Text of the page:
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 A147559 Result of using the perfect squares as coefficients in an infinite polynomial series in x and then expressing this series as (1+a(1)x)(1+a(2)x^2)(1+a(3)x^3)... 4
 1, 4, 5, 11, -6, -22, -4, 155, 16, -182, -158, 376, 56, -1456, 680, 23155, -4966, -28674, 6132, 117946, 15792, -415426, -162814, 512550, 333904, -4231332, 235968, 15171332, -5259270, -68578566, 15199212, 736983115, -4403208, -1097465342 (list; graph; refs; listen; history; text; internal format)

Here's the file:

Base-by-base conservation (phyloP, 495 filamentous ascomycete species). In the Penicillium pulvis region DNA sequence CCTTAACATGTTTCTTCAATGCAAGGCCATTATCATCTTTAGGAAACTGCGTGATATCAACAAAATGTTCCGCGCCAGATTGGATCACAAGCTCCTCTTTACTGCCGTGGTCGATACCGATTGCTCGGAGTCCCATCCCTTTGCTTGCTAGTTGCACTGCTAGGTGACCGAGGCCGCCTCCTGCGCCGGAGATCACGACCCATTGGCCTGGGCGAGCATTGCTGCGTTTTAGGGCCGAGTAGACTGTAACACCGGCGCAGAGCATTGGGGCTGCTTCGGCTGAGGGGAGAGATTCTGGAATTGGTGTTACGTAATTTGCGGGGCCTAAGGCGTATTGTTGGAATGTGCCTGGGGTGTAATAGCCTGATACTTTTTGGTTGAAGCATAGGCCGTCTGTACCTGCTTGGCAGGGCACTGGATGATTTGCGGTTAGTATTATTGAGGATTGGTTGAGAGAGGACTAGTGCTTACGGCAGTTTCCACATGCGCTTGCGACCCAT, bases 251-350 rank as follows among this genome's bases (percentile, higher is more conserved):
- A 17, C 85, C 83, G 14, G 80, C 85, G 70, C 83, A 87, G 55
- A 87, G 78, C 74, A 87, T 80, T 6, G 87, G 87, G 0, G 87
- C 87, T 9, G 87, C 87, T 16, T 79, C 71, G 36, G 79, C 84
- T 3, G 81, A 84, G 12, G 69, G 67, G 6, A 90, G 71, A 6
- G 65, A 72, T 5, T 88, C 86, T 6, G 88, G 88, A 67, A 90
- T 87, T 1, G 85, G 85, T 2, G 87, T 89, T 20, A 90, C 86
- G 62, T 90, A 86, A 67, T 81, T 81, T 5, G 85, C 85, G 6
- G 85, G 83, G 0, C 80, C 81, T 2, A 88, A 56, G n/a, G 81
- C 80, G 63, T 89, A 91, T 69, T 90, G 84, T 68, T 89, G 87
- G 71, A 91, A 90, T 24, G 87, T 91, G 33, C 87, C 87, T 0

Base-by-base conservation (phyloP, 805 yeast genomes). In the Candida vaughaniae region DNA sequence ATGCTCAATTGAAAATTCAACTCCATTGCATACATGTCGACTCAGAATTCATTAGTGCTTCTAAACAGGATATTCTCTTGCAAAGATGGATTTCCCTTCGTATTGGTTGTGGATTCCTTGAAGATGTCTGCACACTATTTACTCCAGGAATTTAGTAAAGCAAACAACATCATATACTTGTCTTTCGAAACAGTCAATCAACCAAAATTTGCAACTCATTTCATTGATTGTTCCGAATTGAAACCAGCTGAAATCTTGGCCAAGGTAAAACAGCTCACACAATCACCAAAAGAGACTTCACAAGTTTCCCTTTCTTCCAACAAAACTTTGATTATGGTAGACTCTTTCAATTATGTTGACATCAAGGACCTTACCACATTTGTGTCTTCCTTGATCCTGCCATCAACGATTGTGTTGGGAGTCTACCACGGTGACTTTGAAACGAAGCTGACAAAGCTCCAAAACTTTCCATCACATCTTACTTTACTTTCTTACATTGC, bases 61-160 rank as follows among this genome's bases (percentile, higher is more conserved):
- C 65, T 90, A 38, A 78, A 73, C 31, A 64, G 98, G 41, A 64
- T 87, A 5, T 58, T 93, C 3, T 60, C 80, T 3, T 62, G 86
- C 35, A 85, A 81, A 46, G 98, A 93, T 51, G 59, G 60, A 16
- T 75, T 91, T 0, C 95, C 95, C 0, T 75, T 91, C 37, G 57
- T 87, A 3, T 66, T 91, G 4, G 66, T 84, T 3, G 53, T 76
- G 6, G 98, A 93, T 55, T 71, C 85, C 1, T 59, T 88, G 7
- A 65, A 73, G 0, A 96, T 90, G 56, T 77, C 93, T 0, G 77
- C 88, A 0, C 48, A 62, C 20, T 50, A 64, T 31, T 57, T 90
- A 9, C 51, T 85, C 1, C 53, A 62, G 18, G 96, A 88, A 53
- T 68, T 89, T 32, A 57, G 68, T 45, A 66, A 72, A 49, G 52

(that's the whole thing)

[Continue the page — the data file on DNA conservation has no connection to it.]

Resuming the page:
OFFSET 1,2 LINKS EXAMPLE From the perfect squares, construct the series 1+x+4x^2+9x^3+16x^4+25x^5+... a(1) is always the coefficient of x, here 1. Divide by (1+a(1)x), i.e. here (1+x), to get the quotient (1+a(2)x^2+...), which here gives a(2)=4. Then divide this quotient by (1+a(2)x^2), i.e. here (1+4x^2), to get (1+a(3)x^3+...), giving a(3)=5. MATHEMATICA terms = 34; sol = {a[1] -> 1}; Do[sol = Append[sol, Solve[ SeriesCoefficient[ x*(1+x)/(1-x)^3 - (Product[1+a[k]*x^k, {k, 1, n}] /. sol), {x, 0, n}] == 0][[1, 1]]], {n, 2, terms}]; Array[a, terms] /. sol (* Jean-François Alcover, Jun 20 2017 *) CROSSREFS Cf. A000290. Sequence in context: A074098 A196270 A126069 * A206028 A007429 A064945 Adjacent sequences:  A147556 A147557 A147558 * A147560 A147561 A147562 KEYWORD sign AUTHOR Neil Fernandez, Nov 07 2008 EXTENSIONS Terms from a(11) on corrected by R. J. Mathar, Nov 11 2008 STATUS approved

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